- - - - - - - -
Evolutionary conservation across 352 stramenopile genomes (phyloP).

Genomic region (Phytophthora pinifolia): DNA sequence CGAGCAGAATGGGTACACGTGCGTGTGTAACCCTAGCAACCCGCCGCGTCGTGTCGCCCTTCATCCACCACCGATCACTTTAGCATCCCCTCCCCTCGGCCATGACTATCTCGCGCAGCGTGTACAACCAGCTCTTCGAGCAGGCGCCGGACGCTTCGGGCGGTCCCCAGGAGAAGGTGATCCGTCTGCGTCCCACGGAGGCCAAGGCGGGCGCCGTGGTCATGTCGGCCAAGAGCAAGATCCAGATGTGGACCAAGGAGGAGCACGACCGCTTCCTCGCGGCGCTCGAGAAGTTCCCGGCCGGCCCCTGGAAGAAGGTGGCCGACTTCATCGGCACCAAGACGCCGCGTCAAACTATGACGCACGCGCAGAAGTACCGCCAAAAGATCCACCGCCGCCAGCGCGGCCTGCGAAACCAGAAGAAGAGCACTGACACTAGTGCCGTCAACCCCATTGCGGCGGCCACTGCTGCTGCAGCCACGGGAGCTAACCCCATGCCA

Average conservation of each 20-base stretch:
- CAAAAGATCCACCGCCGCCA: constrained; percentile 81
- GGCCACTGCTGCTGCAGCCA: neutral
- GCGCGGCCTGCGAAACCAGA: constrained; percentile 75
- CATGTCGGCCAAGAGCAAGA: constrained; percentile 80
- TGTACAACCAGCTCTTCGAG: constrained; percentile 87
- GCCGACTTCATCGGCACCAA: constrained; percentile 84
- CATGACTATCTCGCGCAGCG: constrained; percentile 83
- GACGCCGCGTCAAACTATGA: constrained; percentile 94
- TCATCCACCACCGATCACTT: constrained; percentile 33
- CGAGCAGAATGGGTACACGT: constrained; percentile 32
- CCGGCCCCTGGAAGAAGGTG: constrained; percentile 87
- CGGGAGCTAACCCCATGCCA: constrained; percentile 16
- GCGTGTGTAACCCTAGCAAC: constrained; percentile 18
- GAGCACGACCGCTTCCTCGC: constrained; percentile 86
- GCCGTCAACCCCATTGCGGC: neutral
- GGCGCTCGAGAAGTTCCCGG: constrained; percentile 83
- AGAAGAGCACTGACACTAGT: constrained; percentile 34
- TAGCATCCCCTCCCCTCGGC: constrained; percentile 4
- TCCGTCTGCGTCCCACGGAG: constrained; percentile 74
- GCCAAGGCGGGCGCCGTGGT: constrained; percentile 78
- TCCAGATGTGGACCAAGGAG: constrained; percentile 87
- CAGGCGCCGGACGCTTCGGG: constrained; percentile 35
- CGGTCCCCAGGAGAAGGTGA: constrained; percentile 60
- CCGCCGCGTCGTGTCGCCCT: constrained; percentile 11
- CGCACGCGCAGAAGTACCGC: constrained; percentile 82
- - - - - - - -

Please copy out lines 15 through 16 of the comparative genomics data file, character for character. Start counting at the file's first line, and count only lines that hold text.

- CGGGAGCTAACCCCATGCCA: constrained; percentile 16
- GCGTGTGTAACCCTAGCAAC: constrained; percentile 18